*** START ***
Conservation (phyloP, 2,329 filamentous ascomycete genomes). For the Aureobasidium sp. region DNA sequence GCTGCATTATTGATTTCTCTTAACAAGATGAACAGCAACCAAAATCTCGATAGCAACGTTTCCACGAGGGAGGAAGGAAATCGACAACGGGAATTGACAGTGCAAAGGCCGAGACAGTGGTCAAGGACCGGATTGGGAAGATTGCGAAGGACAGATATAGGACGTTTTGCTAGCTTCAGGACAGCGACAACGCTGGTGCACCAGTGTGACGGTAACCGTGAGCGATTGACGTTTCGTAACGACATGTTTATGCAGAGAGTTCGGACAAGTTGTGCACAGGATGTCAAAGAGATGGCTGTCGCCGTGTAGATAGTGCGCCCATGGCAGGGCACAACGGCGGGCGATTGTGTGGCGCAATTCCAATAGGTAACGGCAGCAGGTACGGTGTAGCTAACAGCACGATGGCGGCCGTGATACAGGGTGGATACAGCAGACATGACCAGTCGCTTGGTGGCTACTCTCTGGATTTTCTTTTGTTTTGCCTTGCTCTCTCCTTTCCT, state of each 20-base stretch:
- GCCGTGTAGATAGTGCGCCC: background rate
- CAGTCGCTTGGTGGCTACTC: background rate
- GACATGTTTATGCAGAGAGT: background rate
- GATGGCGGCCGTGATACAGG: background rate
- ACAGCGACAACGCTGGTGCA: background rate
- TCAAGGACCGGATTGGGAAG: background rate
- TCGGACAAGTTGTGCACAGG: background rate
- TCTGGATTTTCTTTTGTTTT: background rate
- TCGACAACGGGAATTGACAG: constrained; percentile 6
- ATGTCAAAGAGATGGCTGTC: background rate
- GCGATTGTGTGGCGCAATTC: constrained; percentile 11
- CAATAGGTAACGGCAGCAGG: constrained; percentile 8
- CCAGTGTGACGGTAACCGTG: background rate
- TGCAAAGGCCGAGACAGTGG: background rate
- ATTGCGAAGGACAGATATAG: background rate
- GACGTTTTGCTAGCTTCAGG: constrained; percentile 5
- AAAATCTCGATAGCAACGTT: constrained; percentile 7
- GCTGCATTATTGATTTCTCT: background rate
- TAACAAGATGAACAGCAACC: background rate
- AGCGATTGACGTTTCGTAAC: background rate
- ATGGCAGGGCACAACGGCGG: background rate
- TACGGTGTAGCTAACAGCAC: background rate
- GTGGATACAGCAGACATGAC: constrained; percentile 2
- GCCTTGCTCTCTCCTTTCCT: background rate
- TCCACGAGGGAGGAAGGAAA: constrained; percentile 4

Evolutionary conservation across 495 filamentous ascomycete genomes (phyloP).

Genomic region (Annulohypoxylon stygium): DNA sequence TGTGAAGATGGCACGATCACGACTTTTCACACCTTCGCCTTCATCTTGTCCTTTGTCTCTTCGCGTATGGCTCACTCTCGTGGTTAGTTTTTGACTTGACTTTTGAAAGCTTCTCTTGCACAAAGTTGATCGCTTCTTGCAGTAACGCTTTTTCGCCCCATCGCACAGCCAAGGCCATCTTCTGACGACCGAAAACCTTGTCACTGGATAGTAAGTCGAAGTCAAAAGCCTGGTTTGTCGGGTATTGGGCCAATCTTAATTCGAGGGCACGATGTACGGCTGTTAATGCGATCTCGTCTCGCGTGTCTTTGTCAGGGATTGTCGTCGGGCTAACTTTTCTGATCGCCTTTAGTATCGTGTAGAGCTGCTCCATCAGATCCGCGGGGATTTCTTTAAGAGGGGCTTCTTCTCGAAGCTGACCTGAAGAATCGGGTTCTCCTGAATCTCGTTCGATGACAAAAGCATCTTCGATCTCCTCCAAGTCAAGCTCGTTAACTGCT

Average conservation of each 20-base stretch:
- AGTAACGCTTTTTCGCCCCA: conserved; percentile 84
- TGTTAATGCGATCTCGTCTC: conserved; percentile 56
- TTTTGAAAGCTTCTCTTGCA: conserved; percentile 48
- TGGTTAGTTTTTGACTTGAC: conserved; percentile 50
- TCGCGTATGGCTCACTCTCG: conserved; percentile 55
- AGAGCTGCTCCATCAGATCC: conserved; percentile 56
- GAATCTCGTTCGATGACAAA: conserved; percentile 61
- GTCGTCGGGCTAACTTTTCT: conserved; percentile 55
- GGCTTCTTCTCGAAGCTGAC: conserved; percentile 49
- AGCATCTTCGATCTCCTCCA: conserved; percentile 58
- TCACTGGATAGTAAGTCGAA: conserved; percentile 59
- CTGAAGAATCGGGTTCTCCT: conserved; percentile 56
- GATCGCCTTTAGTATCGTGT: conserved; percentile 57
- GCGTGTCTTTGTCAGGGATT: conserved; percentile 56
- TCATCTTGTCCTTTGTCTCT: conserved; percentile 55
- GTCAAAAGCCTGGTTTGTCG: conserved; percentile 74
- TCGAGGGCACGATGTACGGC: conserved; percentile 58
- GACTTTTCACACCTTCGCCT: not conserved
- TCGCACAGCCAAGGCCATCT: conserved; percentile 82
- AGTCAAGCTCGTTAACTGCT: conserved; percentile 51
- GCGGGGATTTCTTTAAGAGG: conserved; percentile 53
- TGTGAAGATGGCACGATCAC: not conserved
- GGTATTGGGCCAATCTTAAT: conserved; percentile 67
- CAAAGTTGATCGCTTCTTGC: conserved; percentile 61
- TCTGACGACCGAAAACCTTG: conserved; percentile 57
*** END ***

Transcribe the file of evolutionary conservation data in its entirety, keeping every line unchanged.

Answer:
Conservation (phyloP, 2,329 filamentous ascomycete genomes). For the Aureobasidium sp. region DNA sequence GCTGCATTATTGATTTCTCTTAACAAGATGAACAGCAACCAAAATCTCGATAGCAACGTTTCCACGAGGGAGGAAGGAAATCGACAACGGGAATTGACAGTGCAAAGGCCGAGACAGTGGTCAAGGACCGGATTGGGAAGATTGCGAAGGACAGATATAGGACGTTTTGCTAGCTTCAGGACAGCGACAACGCTGGTGCACCAGTGTGACGGTAACCGTGAGCGATTGACGTTTCGTAACGACATGTTTATGCAGAGAGTTCGGACAAGTTGTGCACAGGATGTCAAAGAGATGGCTGTCGCCGTGTAGATAGTGCGCCCATGGCAGGGCACAACGGCGGGCGATTGTGTGGCGCAATTCCAATAGGTAACGGCAGCAGGTACGGTGTAGCTAACAGCACGATGGCGGCCGTGATACAGGGTGGATACAGCAGACATGACCAGTCGCTTGGTGGCTACTCTCTGGATTTTCTTTTGTTTTGCCTTGCTCTCTCCTTTCCT, state of each 20-base stretch:
- GCCGTGTAGATAGTGCGCCC: background rate
- CAGTCGCTTGGTGGCTACTC: background rate
- GACATGTTTATGCAGAGAGT: background rate
- GATGGCGGCCGTGATACAGG: background rate
- ACAGCGACAACGCTGGTGCA: background rate
- TCAAGGACCGGATTGGGAAG: background rate
- TCGGACAAGTTGTGCACAGG: background rate
- TCTGGATTTTCTTTTGTTTT: background rate
- TCGACAACGGGAATTGACAG: constrained; percentile 6
- ATGTCAAAGAGATGGCTGTC: background rate
- GCGATTGTGTGGCGCAATTC: constrained; percentile 11
- CAATAGGTAACGGCAGCAGG: constrained; percentile 8
- CCAGTGTGACGGTAACCGTG: background rate
- TGCAAAGGCCGAGACAGTGG: background rate
- ATTGCGAAGGACAGATATAG: background rate
- GACGTTTTGCTAGCTTCAGG: constrained; percentile 5
- AAAATCTCGATAGCAACGTT: constrained; percentile 7
- GCTGCATTATTGATTTCTCT: background rate
- TAACAAGATGAACAGCAACC: background rate
- AGCGATTGACGTTTCGTAAC: background rate
- ATGGCAGGGCACAACGGCGG: background rate
- TACGGTGTAGCTAACAGCAC: background rate
- GTGGATACAGCAGACATGAC: constrained; percentile 2
- GCCTTGCTCTCTCCTTTCCT: background rate
- TCCACGAGGGAGGAAGGAAA: constrained; percentile 4

Evolutionary conservation across 495 filamentous ascomycete genomes (phyloP).

Genomic region (Annulohypoxylon stygium): DNA sequence TGTGAAGATGGCACGATCACGACTTTTCACACCTTCGCCTTCATCTTGTCCTTTGTCTCTTCGCGTATGGCTCACTCTCGTGGTTAGTTTTTGACTTGACTTTTGAAAGCTTCTCTTGCACAAAGTTGATCGCTTCTTGCAGTAACGCTTTTTCGCCCCATCGCACAGCCAAGGCCATCTTCTGACGACCGAAAACCTTGTCACTGGATAGTAAGTCGAAGTCAAAAGCCTGGTTTGTCGGGTATTGGGCCAATCTTAATTCGAGGGCACGATGTACGGCTGTTAATGCGATCTCGTCTCGCGTGTCTTTGTCAGGGATTGTCGTCGGGCTAACTTTTCTGATCGCCTTTAGTATCGTGTAGAGCTGCTCCATCAGATCCGCGGGGATTTCTTTAAGAGGGGCTTCTTCTCGAAGCTGACCTGAAGAATCGGGTTCTCCTGAATCTCGTTCGATGACAAAAGCATCTTCGATCTCCTCCAAGTCAAGCTCGTTAACTGCT

Average conservation of each 20-base stretch:
- AGTAACGCTTTTTCGCCCCA: conserved; percentile 84
- TGTTAATGCGATCTCGTCTC: conserved; percentile 56
- TTTTGAAAGCTTCTCTTGCA: conserved; percentile 48
- TGGTTAGTTTTTGACTTGAC: conserved; percentile 50
- TCGCGTATGGCTCACTCTCG: conserved; percentile 55
- AGAGCTGCTCCATCAGATCC: conserved; percentile 56
- GAATCTCGTTCGATGACAAA: conserved; percentile 61
- GTCGTCGGGCTAACTTTTCT: conserved; percentile 55
- GGCTTCTTCTCGAAGCTGAC: conserved; percentile 49
- AGCATCTTCGATCTCCTCCA: conserved; percentile 58
- TCACTGGATAGTAAGTCGAA: conserved; percentile 59
- CTGAAGAATCGGGTTCTCCT: conserved; percentile 56
- GATCGCCTTTAGTATCGTGT: conserved; percentile 57
- GCGTGTCTTTGTCAGGGATT: conserved; percentile 56
- TCATCTTGTCCTTTGTCTCT: conserved; percentile 55
- GTCAAAAGCCTGGTTTGTCG: conserved; percentile 74
- TCGAGGGCACGATGTACGGC: conserved; percentile 58
- GACTTTTCACACCTTCGCCT: not conserved
- TCGCACAGCCAAGGCCATCT: conserved; percentile 82
- AGTCAAGCTCGTTAACTGCT: conserved; percentile 51
- GCGGGGATTTCTTTAAGAGG: conserved; percentile 53
- TGTGAAGATGGCACGATCAC: not conserved
- GGTATTGGGCCAATCTTAAT: conserved; percentile 67
- CAAAGTTGATCGCTTCTTGC: conserved; percentile 61
- TCTGACGACCGAAAACCTTG: conserved; percentile 57